I struggle to keep a laugh from springing to my lips. The question is a ridiculous one. There’s no man on earth who knows me better than this one; even before we were married, he had an alarming amount of insight into my inner workings.
“Probably not,” I say. “I’m a pretty small-time thief. But you might know my father, Warren Blue.”
He pretends to think about it for a moment before shaking his head. “No, that’s not it. Were you in Prague last year?”
“Uh, no. I’ve never been.”
“Paris in the winter of ’14?”
“I’m sorry. You must have me confused with someone else.”
“Impossible. I never forget a face, especially one as beautiful as yours.”
I can’t help it. I blush. It’s the cheesiest and most overused compliment in the world, but the way Grant’s eyes—no, the way Kit O’Kelly’s eyes—are devouring me makes me feel as if I’m standing on deck without a scrap of clothing on. It’s been less than two days since he and I parted ways, and already his absence has become a physical ache.
This is a man I cannot live without, I think. And this is a man who’s never been in more danger than he is right now.
Despite the balmy air of the Caribbean, I shiver.
He sees it, of course. The stubborn idiot is unable to hide his concern over my well-being and starts to shrug out of his jacket.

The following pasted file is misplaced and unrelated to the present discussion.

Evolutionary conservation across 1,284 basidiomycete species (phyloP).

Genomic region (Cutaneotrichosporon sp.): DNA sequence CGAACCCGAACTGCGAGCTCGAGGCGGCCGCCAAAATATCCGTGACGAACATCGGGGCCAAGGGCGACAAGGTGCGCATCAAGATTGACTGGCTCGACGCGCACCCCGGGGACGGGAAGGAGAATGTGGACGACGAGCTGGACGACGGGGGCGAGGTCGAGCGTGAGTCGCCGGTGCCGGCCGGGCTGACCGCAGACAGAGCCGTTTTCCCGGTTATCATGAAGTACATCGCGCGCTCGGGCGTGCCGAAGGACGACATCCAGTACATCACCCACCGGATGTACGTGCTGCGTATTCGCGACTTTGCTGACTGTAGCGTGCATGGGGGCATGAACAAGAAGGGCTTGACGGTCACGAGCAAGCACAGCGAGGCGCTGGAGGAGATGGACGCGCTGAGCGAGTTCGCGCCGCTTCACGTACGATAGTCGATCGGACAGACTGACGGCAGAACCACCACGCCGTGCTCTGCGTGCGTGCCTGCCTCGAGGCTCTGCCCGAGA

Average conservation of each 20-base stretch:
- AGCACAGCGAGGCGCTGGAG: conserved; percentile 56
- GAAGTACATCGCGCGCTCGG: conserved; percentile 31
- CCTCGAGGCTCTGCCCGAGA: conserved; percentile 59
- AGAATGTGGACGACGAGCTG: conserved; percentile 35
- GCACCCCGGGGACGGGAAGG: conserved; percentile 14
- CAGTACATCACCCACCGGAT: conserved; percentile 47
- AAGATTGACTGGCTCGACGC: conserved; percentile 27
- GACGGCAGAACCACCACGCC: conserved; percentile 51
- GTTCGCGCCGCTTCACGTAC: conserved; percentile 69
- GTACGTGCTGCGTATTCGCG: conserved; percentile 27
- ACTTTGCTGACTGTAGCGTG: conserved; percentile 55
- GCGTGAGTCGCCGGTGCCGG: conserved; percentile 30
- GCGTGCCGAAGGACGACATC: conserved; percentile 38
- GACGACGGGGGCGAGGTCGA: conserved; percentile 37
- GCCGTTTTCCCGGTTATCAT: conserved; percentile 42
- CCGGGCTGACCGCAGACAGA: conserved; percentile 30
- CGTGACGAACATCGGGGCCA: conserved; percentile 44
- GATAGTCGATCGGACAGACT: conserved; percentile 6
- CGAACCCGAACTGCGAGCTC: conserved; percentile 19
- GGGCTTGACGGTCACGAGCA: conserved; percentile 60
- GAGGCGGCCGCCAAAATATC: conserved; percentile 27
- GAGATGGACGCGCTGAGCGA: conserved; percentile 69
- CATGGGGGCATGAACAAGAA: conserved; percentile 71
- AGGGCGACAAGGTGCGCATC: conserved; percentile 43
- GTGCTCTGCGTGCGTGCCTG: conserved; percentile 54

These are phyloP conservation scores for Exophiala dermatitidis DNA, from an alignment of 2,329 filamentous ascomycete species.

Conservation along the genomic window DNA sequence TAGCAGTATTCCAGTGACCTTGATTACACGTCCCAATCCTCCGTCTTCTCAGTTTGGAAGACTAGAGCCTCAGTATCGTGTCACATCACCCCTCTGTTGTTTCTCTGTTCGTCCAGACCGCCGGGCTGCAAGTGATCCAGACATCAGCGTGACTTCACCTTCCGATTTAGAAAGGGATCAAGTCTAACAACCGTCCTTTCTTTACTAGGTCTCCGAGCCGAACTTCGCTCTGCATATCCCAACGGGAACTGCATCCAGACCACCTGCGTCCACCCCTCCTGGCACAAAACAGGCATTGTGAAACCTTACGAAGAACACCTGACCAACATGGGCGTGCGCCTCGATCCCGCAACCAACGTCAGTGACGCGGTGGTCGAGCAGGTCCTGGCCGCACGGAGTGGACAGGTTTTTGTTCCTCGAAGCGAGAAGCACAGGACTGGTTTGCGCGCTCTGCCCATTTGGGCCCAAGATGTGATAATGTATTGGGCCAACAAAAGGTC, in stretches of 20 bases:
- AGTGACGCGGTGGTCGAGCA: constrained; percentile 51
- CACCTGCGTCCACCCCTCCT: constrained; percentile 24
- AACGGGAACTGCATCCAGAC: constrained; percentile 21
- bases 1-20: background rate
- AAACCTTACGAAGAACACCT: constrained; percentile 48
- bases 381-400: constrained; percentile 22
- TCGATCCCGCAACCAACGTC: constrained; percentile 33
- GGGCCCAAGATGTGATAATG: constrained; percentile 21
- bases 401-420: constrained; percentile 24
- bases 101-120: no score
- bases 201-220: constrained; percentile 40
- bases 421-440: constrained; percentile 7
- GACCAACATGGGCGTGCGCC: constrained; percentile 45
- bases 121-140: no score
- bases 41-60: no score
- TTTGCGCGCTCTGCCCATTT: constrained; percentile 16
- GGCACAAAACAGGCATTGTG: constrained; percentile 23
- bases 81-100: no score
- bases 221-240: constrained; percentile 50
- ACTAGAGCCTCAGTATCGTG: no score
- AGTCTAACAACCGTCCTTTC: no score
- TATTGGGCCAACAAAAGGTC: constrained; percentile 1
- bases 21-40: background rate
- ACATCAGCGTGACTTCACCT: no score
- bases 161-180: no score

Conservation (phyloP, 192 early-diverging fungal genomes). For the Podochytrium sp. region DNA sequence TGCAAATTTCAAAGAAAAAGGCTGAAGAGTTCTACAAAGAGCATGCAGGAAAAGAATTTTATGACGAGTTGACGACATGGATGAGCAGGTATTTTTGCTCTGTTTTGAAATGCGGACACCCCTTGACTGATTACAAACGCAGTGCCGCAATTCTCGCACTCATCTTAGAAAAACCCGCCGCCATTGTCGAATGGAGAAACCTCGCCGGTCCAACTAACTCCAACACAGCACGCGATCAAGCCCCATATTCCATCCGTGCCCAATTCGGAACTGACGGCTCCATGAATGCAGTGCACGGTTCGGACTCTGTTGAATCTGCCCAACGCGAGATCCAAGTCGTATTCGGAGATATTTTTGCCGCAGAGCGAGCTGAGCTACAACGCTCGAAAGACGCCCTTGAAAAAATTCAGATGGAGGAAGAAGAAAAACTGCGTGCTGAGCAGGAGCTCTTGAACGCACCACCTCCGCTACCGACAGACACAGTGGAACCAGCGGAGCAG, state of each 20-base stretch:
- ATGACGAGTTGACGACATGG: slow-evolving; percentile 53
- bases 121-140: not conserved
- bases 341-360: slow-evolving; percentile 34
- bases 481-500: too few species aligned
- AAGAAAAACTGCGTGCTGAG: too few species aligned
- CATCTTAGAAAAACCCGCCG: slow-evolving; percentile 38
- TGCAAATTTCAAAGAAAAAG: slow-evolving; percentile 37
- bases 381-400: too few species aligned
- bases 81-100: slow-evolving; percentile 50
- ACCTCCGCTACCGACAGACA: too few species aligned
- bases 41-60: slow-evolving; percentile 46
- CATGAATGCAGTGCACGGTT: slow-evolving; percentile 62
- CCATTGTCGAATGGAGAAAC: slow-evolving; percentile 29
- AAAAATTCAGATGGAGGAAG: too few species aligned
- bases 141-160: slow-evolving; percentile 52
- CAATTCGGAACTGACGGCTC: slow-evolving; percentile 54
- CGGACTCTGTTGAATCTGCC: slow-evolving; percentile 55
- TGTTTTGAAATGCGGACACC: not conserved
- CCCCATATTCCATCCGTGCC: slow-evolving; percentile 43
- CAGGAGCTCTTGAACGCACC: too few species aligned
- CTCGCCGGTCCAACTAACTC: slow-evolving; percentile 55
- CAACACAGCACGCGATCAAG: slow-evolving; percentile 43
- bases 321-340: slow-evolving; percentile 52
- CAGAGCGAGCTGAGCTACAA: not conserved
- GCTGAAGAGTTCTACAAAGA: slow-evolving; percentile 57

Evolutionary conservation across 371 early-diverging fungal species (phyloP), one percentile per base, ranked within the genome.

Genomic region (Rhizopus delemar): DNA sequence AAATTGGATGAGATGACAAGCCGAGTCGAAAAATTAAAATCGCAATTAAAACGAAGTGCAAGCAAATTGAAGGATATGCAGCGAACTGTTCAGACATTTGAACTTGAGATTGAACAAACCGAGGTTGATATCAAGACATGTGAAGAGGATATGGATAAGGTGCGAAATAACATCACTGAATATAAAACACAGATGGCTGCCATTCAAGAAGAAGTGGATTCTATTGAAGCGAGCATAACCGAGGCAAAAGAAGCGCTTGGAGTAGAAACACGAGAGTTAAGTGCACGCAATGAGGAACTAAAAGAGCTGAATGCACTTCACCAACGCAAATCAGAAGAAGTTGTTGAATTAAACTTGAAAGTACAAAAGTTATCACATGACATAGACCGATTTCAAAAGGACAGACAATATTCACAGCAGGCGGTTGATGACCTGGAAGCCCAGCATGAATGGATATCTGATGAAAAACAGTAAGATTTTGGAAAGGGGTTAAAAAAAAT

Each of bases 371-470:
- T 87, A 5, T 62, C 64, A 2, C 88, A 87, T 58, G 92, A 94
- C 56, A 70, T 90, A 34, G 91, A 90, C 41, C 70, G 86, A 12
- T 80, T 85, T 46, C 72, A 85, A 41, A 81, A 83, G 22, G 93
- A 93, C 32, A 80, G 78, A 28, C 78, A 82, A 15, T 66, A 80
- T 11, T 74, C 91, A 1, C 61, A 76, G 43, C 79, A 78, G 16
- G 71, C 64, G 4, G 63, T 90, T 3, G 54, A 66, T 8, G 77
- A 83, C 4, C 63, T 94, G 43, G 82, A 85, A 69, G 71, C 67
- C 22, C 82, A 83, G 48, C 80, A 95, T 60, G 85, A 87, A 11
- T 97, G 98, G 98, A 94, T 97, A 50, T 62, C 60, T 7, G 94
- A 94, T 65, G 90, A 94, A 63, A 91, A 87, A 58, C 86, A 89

“You’re cold,” he says. “Let me.”
I jump back, determined to put as much space between us as possible. If he touches me again, if he keeps being solicitous and caring to a perfect stranger, Hijack is going to notice. My ex-boyfriend is far too interested in my FBI husband for my comfort level. The last thing we need is him asking more questions.
“I’m fine,” I state, even as goose bumps break out on my arms. “It was just a cold breeze.”
Hijack clears his throat, and I turn to him with a smile, grateful for the distraction he offers. “This is Hijack,” I say, nudging him forward. “I don’t think you’ll have heard of him either—he’s even smaller time than I am.”
Both men laugh obligingly.
“Hijack?” Grant offers his hand. “That’s an interesting name. Am I to take it literally?”
“Not while we’re on board the Shady Lady.” He shakes Grant’s hand, both their fingers gripped way too hard for a friendly greeting. “Except for the ship itself, there’s nothing here for me to hot-wire. We’re sorry to have interrupted your meal, but like I said, the lady needed some fresh air. She wasn’t feeling well.”
The lady still isn’t feeling a hundred percent, but no way is she going to show it. If Grant thinks for one second that I’m not able to see my side of this job through, we’re both done for. I’m supposed to be the one worrying about him out here, not the other way around.
Tamara Morgan is a contemporary romance author of humorous, heartfelt stories with flawed heroes and heroines designed to get your hackles up and make your heart melt. Her long-lived affinity for romance novels survived a B.A. degree in English Literature, after which time she discovered it was much more fun to create stories than analyze the life out of them.